Live and work of an Afghan teenager with disability

By: Desk of Reporters

Lying in his mother arms and when rocket hit their house, Matiullah was only two and a half years old, a UNDP-Afghanistan has published an article, key parts of which are excerpted by The Kabul Times Desk of Reporters.
An ear-piercing blast not only rocked their house, but collapsed its ceiling in a shower of wood and earth on them, with nothing being seen in the heavy cloud of dust.
Matiullah and his mother were injured in the deadly explosion.
Though, the rocket landed at their house in 1992, at the start of the country’s long and bloody civil war, and left Matiullah with mental and physical scars, as well as a permanent disability. After that, his mother took her family to Pakistan to escape the violence. The young Matiullah sold water on the streets for two rupees a glass, and later sold food at the market.
After the security situation improved in 2008, the family moved back to Afghanistan.
Today, Matiullah, 29, lives with his father in the city of Jalalabad in Nangarhar province, eastern Afghanistan.
His fears of lifelong unemployment did not come to pass. Instead, early in 2019, an elder in his village told him about a training program in a local garment factory and encouraged him to apply.
UNDP’s Support Afghanistan Livelihoods and Mobility (SALAM) project, implemented by the Ministry of Labor and Social Affairs, and funded by the Government of Finland, is creating real difference in the lives of vulnerable people of Afghanistan.
The SALAM project supports trainees for six months. The first three months is on-the-job training, where the Afghanistan Centre for Excellence (ACE), a job-creation contractor of the SALAM project, is responsible for paying the wages.
“I was so thankful that the SALAM project helped me achieve my dream of becoming a tailor,” Matiullah says.
He’s learning to make shirts, suits, and graduation uniforms and is now making a far better living than he did when he was a refugee in Pakistan. He received US$120 for the first two months and US$180 for the third month. Once trainees successfully complete three months, the second phase of job placement begins. When employed, ACE pays 30 percent of the salary and the employer picks up the remainder.
The money is an important source of pride and self-esteem for Matiullah, because he can now support his loved ones.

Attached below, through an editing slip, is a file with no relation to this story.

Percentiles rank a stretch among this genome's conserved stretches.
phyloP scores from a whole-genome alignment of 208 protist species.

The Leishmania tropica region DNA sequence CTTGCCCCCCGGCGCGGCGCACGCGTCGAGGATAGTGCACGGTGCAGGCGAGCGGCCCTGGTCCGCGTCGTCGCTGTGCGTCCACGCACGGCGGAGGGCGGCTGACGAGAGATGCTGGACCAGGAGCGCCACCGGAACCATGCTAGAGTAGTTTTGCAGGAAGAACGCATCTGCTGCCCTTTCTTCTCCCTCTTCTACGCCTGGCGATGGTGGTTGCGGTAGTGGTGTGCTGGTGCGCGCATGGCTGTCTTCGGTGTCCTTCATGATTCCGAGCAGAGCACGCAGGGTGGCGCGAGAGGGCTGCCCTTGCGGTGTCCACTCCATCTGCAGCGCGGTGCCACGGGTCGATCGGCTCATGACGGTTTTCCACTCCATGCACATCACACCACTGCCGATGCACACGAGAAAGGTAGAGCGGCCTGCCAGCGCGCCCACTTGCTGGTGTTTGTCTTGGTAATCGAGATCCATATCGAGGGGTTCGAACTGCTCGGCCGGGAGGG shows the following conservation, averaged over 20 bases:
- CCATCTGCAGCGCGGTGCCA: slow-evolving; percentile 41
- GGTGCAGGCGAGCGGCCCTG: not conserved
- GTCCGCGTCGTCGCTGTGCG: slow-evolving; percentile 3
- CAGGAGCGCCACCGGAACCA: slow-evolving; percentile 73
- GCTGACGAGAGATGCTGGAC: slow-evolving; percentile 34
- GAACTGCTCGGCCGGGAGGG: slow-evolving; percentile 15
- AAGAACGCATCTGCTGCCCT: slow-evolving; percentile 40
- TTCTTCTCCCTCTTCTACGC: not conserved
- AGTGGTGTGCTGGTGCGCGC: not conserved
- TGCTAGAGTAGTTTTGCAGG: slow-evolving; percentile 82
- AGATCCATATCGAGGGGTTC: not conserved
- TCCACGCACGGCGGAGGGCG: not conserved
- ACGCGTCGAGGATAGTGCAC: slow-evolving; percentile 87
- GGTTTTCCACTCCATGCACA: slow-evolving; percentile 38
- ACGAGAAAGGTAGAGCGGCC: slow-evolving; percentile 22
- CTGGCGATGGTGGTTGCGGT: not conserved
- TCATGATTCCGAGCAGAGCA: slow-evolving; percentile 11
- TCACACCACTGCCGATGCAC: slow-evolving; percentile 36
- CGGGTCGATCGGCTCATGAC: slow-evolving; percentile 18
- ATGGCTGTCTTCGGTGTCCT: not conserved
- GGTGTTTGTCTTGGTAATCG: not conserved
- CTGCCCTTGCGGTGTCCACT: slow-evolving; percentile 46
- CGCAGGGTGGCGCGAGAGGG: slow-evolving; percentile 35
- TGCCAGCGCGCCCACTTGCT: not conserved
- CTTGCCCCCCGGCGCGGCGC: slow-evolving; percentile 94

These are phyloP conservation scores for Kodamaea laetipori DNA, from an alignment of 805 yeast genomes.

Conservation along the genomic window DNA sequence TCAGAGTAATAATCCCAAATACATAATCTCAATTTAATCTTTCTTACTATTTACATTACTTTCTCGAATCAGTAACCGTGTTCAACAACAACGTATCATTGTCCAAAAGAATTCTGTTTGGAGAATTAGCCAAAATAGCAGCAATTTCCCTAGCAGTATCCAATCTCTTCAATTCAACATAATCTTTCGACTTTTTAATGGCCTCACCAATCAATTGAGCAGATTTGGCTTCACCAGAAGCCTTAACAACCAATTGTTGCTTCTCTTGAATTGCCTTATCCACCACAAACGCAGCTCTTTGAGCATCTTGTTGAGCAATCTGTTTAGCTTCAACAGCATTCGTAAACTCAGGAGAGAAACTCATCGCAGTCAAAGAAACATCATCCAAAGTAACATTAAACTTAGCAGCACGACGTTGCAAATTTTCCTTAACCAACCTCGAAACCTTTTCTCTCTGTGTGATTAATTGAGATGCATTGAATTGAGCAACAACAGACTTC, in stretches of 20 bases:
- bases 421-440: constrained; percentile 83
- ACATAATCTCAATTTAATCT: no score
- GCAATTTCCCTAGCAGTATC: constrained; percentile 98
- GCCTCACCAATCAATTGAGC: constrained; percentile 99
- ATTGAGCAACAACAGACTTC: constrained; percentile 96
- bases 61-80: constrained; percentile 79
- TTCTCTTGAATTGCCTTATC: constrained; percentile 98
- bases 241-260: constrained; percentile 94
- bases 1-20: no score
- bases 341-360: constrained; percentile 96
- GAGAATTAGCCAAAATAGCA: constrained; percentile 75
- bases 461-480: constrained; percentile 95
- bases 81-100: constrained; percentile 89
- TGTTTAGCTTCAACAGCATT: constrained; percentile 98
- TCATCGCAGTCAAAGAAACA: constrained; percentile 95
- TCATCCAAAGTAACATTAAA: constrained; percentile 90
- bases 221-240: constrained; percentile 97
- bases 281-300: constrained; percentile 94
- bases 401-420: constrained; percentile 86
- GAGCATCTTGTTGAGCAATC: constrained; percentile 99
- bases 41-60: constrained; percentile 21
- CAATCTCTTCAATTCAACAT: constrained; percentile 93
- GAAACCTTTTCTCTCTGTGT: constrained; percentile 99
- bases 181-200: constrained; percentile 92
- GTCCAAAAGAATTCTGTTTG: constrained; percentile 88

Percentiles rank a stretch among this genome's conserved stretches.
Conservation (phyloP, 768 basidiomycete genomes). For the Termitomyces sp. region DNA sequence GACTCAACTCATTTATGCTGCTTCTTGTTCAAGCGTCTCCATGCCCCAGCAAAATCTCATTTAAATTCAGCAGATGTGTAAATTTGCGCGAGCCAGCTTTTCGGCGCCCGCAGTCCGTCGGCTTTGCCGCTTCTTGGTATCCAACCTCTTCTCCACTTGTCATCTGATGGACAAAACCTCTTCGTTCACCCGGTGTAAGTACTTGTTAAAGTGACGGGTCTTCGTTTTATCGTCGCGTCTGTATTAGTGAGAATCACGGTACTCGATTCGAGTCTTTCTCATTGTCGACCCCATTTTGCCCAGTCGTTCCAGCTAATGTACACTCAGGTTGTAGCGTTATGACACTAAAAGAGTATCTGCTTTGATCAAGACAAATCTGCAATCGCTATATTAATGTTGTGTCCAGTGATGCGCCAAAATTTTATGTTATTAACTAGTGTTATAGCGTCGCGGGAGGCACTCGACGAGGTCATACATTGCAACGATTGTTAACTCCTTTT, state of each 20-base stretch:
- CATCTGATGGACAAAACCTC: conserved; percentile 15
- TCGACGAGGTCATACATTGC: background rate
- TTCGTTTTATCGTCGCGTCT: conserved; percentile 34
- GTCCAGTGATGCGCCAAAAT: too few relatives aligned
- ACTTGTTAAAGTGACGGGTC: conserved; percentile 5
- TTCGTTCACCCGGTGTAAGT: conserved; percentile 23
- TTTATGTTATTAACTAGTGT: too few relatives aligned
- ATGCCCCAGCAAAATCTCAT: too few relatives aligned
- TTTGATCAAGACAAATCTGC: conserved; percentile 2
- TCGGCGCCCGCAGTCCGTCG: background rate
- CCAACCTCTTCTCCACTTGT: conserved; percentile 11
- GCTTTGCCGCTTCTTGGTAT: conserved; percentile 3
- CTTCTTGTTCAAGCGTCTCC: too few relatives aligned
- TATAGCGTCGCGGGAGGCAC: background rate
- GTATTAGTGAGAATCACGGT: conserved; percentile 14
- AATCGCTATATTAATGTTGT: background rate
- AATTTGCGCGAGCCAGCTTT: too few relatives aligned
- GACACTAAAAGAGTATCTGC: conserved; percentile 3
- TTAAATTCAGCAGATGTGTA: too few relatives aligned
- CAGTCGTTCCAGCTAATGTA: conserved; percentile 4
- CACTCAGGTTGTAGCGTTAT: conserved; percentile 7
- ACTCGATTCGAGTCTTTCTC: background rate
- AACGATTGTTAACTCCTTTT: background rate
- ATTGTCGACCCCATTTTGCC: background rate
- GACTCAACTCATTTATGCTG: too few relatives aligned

“I am earning and fulfilling the whole family’s needs,” he says.
As Matiullah sees his options expand, he has increased the scale of his ambition, hoping to use and build on his skills to eventually become a business owner.
“I have plans for the future,” he says. “I would like to open a small tailoring shop of my own.”
There are 25 trainees working at the factory, and most of them are likely to end up permanently employed there.
Facing poor prospects, for economic or other reasons, talented and educated Afghans have in the past chosen to migrate to neighboring countries. Many are now returning. The SALAM project hopes to provide a path for returnees and internally displaced persons to find fulfilling work and prosperity. The project makes a special effort to include vulnerable groups such as women, young people and those living with disabilities.
“Like me, there are many others living with disabilities. Old and young people are unemployed. I ask the SALAM project to continue their work; help all these poor people, just like they helped me,” he says.
The people of Afghanistan call Jalalabad the ‘evergreen’ city, due to its temperate climate. It’s known for its citrus fruit, cane-processing, honey, olive processing, sugar-refining and paper-making industries.
The SALAM project is rapidly expanding throughout the city. Three hundred people are receiving training in entrepreneurship, 600 men and women benefit from vocational training, and 200 have participated in job-creation programs.
Having experienced unemployment himself, Matiullah would like to be an inspiration to everyone he knows. His message to others is, “Never lose hope and don’t give up on life easily. Be brave — you can do more than you can imagine.”

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